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The Gospel is counter-cultural enough.

We don't need to pile on additional man made rules, and then do damage to our witness and our belief about scripture, by calling these rules "biblical."

But like it or not, a lot of people and a lot of youth groups were affected by this nonsense.

And I have a sense that a lot of that thinking still lingers, but is just packaged in a different way.

People who look for formulas and plans that guaranty trouble free outcomes are not people of faith, regardless of what they may claim.

Robert Vaughn

Everybody I knew in my generation dated (folks who are about 60 right now). There were a lot of mixed outcomes. Folks in my parents' generation (folks who are about 100 right now) seem to have had a sort of mixed version of courting and dating (that is, in their community, based on stories I heard). There were mixed outcomes, but on the whole much better than my generation. I don't think it was the dating or courting per se, but a lot of other fundamentals in their generation that made the bigger difference in the outcomes.

Biblically there are various versions of getting a wife applied among God's people -- from arranged marriages (Isaac hadn't seen his wife until shortly she entered his tent) to stealing/catching a wife from another tribe (see Judges 21). We must be careful in setting only one method up as the only way to find a spouse (although I would clearly not advocate some methods). Probably a better approach that Harris's is to teach principles that people can use in dating, courting or whatever. (I do believe there is a lot wrong with dating in our society -- one of the chief I see is how early in life it is promoted. Of course, that would be possible with courting as well, if parents or authority figures were so inclined.)


The same advice about raising kids from those who only have 5 years olds with no specific education on child development. Yet big money was made from it. Frankly, even those who were educated on child development had some who did not turn out so well using their own advice.

The point is, the basics are enough when it comes to living as the kingdom, now. It does not work as well within a total inability paradigm because it is harder to teach personal responsibility when you are not in control of it. :o)

Josh Harris grew up in a narrow world of fundamentalism. They practically arranged marriages in his father's world. He was homeschooled and never attended college. He and his brothers were groomed to make a living off the tight knit homeschool world of Doug Phillips and such. He was sent as a very young man to be mentored by CJ Mahaney, of all people, to pastor. He had absolutely no real world experience or understanding. You can almost read his tortured position from his input on SGMwikileaks.

His life was literally planned out for him. Only now, in his 40's, did he strike out on his own for education and living. I assume he left SGM with enough of a legacy to pay for it.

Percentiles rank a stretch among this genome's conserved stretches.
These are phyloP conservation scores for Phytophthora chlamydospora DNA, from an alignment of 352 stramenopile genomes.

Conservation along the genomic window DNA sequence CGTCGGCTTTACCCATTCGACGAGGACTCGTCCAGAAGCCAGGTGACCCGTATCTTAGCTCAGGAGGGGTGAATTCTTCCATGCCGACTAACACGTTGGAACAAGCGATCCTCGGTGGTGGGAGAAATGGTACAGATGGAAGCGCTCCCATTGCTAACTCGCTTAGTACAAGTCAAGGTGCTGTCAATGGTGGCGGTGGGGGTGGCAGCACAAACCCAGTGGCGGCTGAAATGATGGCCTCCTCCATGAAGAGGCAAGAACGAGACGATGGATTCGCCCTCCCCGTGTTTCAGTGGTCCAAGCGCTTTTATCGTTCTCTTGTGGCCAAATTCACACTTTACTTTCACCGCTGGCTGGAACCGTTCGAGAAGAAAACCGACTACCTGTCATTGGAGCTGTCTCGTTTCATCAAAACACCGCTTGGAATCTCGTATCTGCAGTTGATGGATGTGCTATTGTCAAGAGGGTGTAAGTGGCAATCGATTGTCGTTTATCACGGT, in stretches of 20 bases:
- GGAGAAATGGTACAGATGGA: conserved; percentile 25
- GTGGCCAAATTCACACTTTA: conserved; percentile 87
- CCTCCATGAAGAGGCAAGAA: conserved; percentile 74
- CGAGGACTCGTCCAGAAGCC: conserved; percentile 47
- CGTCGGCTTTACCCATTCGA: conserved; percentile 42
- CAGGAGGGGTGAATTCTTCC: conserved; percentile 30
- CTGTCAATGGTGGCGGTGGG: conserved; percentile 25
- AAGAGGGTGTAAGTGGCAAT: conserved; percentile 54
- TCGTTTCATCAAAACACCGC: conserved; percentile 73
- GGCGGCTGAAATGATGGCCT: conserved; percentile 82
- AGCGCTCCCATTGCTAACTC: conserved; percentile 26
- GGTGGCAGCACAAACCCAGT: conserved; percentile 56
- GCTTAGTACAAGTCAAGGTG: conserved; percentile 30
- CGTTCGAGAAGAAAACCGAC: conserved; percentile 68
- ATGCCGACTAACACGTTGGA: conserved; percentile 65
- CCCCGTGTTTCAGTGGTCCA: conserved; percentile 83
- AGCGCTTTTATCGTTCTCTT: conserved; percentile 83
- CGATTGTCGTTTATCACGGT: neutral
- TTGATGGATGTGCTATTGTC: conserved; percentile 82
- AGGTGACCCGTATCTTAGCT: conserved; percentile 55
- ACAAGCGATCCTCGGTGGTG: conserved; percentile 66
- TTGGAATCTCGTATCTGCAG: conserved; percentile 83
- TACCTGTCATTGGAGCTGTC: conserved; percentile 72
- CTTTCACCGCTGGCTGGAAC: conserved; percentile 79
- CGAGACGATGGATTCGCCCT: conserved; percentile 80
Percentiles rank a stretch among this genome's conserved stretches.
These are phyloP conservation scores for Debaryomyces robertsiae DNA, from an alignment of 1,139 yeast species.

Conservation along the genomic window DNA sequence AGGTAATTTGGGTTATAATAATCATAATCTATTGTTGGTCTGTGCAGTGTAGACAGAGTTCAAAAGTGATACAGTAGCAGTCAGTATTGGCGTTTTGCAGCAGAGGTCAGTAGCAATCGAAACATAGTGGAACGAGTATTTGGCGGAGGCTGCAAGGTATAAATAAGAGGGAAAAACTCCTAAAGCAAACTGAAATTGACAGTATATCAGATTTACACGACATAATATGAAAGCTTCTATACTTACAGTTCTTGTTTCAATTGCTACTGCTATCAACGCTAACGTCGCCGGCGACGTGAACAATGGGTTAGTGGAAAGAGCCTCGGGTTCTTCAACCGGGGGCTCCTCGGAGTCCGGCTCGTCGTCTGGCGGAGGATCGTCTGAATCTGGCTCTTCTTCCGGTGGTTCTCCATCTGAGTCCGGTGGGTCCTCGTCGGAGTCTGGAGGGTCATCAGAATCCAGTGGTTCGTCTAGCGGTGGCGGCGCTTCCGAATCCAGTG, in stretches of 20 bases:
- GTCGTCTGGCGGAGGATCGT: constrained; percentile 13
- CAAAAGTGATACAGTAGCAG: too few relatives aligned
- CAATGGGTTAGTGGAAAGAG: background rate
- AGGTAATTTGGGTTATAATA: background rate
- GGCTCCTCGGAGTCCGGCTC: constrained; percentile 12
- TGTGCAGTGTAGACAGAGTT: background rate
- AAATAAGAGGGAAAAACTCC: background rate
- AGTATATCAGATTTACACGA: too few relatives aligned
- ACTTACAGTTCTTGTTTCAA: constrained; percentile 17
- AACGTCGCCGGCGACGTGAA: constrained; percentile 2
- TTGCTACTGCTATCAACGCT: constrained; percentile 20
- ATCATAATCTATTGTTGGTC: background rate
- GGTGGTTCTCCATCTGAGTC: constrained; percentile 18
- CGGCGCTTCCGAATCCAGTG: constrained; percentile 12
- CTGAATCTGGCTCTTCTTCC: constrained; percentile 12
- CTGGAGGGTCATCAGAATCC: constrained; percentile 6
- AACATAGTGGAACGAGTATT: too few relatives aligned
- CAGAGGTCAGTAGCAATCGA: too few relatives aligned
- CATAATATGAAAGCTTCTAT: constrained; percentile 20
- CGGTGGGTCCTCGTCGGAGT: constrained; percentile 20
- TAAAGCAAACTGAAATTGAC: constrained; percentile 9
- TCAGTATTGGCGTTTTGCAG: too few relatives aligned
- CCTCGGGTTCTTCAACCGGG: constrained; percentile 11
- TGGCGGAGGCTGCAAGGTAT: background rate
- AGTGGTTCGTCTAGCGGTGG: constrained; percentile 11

Scott Shaver

In the world of "Christian" publishing these days, if it sells its "TRUTH"


We agree on something :)

peter lumpkins

Note: yes we may observe various means of "getting a wife" from the Old Testament narrative, one of which is the "arranged marriage," another perhaps the "courting" model. Few, if any, of the "means" we glean from the historical narrative, however, imply either a healthy, moral, or viable means for Christians today. The OT historical narrative represents the IS not necessarily the OUGHT, the WAS not necessarily the SHOULD HAVE BEEN. This is Hermeneutics 101; but unstudied, immature men like Harris (at the time of the writing) pretend they know what they're talking about. What's worse, the church not only let's them get by with it, they make them celebrity figures, anoint them as experts in the field, give them a national platform, and place them in some of the largest pulpits in the country as "Senior Pastor."


" ... we should be extremely cautious in allowing a 21 year old guy to sell us a novel message ..."

Good Lord! SBC's church planting program is populated by "lead pastors" and "elders" in their 20s-30s! The youth group is running the church with little accountability!!


Louis write "The Gospel is counter-cultural enough."

Well, the Church of the Living God used to be counter-culture to the world; it is now a sub-culture of it. While the 21st century church at large is off-track in this regard, New Calvinism is a particular lesson on being "culturally-relevant" which is running amuck. The YRR atmosphere has produced other young radicals, like Harris, who should not be lecturing us on how to do church. When will this madness end?!


"... we should be extremely cautious in allowing a 21 year old guy to sell us a novel message ..."

As I recall, there were lots of grown-ups within the New Calvinist movement who endorsed Harris' book when it came out. I wonder if they will now retract their promotion of it? Probably not. And the beat goes on.l

Scott Shaver

Agree 100 percent Pete, with one caveat:

"The church not only lets them get by with it, they make them celebrity figures."

I contend it's not the church but these charlatans and agencies and denominational entities with their various media arms and publishing houses trying to pass themselves off as "The Church."

Ain't buying the idea that they ARE what they claim TO REPRESENT.

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